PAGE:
Khanty, Ostyak in Russia

Khanty, Ostyak
Photo Source:  Anonymous 
Map Source:  Bethany World Prayer Center
People Name: Khanty, Ostyak
Country: Russia
10/40 Window: No
Population: 32,000
World Population: 32,000
Primary Language: Khanty
Primary Religion: Ethnic Religions
Christian Adherents: 4.00 %
Evangelicals: 0.90 %
Scripture: Portions
Online Audio NT: No
Jesus Film: No
Audio Recordings: No
People Cluster: Finno-Ugric
Affinity Bloc: Eurasian Peoples
Progress Level:

Introduction / History

The Khanti of Russia live in western Siberia, just to the west of the Ural Mountains in the area drained by the Ob River. They are known by a variety of other names, including As-iakh, Hante, and Ostyak. Their culture and language are very similar to those of the neighboring Mansi people. The Khanti language is also closely related to Hungarian.

The Khanti once lived to the southwest of their current homeland and belonged to the same ethnic group as the Hungarians. Around A.D. 500, after being forced to leave the region, the Khanti migrated to the northeast and settled near the Ob River. They came under Russian control in the sixteenth century. Russian settlers flooded the region, making the Khanti a tiny minority in their own land. During that time, Russian merchants cheated them and taxes became unbearable. After the Communists took over, taxes were lowered substantially and education was greatly improved.

What Are Their Lives Like?

In the southern parts of the Khanti homeland, the land is covered by marshes and forests. Further north, the forests thin into the stark, treeless Arctic tundra. The climate is cold and harsh, and in the tundra regions, temperatures sometimes dip to -60 degrees Fahrenheit.

Traditionally, most Khanti living in the northerly regions herded reindeer for a living. In the southern areas, they hunted and fished, and in central regions, they practiced a combination of these activities. Many Khanti also were involved in fur trading.

After the Communist Revolution of 1917, numerous Khanti were moved onto collective settlements where some of them continued to hunt, fish, or herd reindeer. Other settlements focused on agriculture or cattle herding, activities foreign to the Khanti. Fur trading was still an important economic activity. In recent years, some Khanti have abandoned their traditional occupations, adopting a more typical Russian lifestyle.

Before 1917, the Khanti lived a semi-nomadic lifestyle, inhabiting one camp in the summer and moving to another for the winter. The preferred dwelling was the yurt, a type of tent. However, most of the Khanti now live in small houses in the villages or apartments in the towns and cities of the area.

What Are Their Beliefs?

Although most Khanti converted to Russian Orthodox Christianity, they never completely embraced Christianity. They continued to follow their traditional animistic religion (the belief that non-human objects have spirits). This religion has many gods, great and small, with the most important being called Numi-Torem. The Khanti also worship a variety of household deities. Khanti consider the bear sacred and honor it almost like a god. They worship the gods of various parts of nature, including rivers and forests. They also often participate in the worship of dead ancestors.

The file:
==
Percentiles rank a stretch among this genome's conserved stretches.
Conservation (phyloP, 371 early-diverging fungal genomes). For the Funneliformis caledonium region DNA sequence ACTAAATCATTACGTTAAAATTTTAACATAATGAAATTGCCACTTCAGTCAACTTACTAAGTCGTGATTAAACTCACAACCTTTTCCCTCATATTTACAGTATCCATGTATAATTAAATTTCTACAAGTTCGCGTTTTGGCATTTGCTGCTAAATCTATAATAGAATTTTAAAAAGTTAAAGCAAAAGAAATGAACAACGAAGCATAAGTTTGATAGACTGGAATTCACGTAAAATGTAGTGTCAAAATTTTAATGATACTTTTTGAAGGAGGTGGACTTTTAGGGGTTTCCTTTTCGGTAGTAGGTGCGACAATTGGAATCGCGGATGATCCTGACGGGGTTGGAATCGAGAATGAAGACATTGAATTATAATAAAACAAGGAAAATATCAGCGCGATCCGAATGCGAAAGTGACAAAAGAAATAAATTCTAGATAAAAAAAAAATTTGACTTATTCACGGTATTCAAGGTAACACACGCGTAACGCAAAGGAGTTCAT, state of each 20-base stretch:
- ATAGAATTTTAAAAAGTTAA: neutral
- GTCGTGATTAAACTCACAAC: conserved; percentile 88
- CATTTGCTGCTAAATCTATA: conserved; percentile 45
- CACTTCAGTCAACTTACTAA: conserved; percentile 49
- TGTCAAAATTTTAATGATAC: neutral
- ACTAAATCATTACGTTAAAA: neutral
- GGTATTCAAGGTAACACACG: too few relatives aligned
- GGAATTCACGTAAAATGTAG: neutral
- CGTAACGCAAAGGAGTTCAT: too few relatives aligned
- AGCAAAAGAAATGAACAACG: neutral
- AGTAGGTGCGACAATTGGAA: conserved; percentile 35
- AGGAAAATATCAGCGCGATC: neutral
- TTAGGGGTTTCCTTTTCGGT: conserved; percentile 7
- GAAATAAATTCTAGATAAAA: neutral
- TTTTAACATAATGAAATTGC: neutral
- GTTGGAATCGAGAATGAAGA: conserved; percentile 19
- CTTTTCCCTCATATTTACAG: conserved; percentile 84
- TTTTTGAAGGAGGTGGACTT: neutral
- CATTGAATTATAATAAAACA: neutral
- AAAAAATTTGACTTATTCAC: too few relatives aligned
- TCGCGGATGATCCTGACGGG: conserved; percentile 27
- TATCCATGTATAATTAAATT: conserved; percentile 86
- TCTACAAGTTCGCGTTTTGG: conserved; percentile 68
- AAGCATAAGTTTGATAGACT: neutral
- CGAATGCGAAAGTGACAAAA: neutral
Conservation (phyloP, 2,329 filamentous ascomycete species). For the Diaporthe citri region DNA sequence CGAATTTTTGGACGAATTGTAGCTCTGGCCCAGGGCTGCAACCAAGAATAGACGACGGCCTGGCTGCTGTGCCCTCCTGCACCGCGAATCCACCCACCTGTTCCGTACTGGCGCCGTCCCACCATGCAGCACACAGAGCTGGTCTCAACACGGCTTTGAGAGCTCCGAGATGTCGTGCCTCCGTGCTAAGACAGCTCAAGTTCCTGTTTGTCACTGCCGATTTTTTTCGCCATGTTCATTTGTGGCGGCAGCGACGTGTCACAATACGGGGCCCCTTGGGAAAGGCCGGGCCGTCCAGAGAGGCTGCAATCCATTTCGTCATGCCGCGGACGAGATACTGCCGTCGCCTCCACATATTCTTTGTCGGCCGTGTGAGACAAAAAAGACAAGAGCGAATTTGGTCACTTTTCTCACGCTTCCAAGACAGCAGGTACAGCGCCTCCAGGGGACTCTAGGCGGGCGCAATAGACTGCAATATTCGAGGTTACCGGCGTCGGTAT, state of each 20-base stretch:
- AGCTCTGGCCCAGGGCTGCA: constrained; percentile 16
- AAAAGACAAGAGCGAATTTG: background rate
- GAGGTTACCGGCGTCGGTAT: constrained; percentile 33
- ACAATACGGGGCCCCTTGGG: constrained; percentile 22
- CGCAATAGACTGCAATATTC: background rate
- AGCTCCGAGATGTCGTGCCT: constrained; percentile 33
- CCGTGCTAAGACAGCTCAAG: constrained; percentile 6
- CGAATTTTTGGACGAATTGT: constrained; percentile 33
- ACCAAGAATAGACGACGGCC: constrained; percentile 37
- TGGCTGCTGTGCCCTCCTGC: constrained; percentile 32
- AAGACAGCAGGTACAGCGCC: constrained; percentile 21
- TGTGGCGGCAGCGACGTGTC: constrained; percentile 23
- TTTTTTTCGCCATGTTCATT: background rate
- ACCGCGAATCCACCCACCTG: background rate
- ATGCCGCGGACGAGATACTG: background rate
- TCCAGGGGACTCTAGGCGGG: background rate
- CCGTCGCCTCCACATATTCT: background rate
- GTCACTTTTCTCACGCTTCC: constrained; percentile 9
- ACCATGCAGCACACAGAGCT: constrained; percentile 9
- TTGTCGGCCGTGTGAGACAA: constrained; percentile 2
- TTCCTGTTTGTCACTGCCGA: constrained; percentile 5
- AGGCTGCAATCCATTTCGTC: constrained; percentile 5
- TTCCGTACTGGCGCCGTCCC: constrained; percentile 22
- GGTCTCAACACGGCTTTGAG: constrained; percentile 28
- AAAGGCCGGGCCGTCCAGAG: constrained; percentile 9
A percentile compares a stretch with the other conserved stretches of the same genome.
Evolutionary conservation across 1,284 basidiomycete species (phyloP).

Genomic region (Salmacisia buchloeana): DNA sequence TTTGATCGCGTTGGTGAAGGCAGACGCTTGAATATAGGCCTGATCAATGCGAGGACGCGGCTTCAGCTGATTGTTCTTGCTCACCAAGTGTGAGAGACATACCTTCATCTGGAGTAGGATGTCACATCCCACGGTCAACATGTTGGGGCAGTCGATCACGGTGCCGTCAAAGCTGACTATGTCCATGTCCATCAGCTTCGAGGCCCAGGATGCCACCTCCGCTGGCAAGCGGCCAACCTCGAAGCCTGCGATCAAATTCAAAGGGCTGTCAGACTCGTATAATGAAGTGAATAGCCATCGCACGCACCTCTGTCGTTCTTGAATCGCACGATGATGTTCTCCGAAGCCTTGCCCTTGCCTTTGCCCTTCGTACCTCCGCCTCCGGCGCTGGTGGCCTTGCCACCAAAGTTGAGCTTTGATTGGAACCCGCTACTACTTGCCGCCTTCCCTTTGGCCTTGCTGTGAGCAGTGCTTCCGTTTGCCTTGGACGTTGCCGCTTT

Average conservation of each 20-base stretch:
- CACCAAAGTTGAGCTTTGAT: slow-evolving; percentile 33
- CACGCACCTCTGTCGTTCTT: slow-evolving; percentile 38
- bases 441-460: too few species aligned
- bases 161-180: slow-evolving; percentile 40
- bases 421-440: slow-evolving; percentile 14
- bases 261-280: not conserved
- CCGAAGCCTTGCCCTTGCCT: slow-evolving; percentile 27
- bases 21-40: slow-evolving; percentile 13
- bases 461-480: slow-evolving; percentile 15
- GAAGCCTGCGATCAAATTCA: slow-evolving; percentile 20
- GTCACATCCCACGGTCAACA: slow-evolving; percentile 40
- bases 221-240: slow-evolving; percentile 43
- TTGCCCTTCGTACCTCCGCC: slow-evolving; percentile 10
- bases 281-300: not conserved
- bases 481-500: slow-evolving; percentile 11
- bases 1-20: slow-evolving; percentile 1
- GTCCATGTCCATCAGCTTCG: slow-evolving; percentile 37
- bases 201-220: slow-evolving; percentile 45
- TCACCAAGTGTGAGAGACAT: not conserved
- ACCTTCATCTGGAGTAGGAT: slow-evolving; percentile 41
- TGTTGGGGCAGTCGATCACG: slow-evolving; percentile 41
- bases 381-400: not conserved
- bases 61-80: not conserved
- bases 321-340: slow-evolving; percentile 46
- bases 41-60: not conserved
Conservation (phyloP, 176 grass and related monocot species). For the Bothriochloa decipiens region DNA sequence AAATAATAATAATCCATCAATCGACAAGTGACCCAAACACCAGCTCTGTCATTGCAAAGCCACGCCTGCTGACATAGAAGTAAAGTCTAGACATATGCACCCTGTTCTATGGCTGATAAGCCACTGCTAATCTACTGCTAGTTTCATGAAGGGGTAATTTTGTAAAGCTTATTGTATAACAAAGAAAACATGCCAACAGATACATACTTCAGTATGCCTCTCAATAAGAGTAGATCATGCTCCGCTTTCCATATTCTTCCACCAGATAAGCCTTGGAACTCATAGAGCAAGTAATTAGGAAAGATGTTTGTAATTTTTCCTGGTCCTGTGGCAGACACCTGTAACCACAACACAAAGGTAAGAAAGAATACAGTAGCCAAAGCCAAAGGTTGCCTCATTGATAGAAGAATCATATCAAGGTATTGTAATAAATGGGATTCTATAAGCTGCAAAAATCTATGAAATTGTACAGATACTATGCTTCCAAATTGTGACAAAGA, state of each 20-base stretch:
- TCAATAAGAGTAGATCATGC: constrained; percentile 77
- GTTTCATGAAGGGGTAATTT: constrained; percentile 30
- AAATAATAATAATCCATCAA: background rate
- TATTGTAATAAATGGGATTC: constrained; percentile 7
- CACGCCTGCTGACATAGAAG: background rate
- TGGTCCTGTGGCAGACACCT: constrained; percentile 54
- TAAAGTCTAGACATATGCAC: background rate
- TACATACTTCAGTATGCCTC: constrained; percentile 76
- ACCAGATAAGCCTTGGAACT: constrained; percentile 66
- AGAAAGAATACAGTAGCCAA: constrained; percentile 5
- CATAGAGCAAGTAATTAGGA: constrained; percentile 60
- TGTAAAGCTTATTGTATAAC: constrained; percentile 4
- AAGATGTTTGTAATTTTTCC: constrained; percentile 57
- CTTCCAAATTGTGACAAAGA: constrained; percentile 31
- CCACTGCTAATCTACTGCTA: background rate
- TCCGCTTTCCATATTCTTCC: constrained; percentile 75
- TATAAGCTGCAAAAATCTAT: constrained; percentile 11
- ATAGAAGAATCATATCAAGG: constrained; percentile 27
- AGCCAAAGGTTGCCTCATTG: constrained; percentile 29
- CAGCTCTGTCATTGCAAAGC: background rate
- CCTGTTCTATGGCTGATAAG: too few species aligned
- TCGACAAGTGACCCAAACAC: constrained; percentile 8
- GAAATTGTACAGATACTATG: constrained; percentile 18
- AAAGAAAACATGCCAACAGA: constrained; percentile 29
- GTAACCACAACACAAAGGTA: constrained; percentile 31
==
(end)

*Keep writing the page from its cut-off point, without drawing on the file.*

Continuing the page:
Traditionally, the Khanti believed that men had five distinct souls and that women had four. Each soul inhabited a different part of the body and could take on different forms, such as those of a bird or other animal. Supposedly, a man could actually kill himself hunting if he happened to shoot an animal that was one of his souls.

During the days of the Communist rule, many Khanti became atheists or simply rejected any formal association with any religion.

What Are Their Needs?

The Khanti have long been forced to adopt Russian culture, and many have been assimilated into Russian society. With nearly a fourth of all Khanti speaking Russian as their first language, they are in danger of eventually losing their identity as a distinct people group.

There are only a handful of known evangelical Christians among the Khanti. At the beginning of the twentieth century, missionary influence caused many to turn to Christ. However, today there is little evidence of this work. The Khanti need laborers and much prayer to be reached with the Gospel.

Prayer Points

* Ask the Lord to send forth laborers willing to adapt to the harsh Siberian climate to work among the Khanti.
* Ask the Holy Spirit to grant wisdom and favor to missions agencies that are currently focusing on the Khanti.
* Pray that God will save Khanti leaders who will share the love of Jesus with their own people.
* Ask God to raise up prayer teams who will begin breaking up the soil through worship and intercession.
* Ask the Lord to bring forth many fellowships of believers for the glory of His name!

Text Source:   Bethany World Prayer Center